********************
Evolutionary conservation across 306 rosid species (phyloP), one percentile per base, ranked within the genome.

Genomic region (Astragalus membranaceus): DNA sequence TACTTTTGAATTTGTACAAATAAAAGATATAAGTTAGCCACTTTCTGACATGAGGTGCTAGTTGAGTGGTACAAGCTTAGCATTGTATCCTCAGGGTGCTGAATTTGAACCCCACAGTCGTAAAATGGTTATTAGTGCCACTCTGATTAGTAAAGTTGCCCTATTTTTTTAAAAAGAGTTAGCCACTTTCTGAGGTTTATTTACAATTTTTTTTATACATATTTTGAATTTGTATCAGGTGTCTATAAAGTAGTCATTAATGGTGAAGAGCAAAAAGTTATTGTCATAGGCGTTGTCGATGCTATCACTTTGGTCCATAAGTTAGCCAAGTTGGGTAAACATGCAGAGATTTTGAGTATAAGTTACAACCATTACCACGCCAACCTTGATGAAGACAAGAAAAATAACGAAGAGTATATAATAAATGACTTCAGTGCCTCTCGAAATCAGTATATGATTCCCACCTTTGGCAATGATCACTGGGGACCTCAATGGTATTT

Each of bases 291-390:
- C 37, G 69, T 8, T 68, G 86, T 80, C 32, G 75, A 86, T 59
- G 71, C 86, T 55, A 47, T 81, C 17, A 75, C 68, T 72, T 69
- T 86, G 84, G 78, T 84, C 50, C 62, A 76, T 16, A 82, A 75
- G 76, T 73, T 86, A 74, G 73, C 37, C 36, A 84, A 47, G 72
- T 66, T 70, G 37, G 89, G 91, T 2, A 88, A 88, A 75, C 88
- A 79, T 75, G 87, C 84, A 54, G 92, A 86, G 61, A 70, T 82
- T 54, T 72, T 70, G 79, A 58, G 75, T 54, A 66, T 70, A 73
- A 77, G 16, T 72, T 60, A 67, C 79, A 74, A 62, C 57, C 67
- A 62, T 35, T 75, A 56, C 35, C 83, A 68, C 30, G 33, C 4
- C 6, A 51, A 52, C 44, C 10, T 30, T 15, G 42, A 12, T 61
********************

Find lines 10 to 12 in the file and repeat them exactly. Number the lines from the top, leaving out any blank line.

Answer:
- T 54, T 72, T 70, G 79, A 58, G 75, T 54, A 66, T 70, A 73
- A 77, G 16, T 72, T 60, A 67, C 79, A 74, A 62, C 57, C 67
- A 62, T 35, T 75, A 56, C 35, C 83, A 68, C 30, G 33, C 4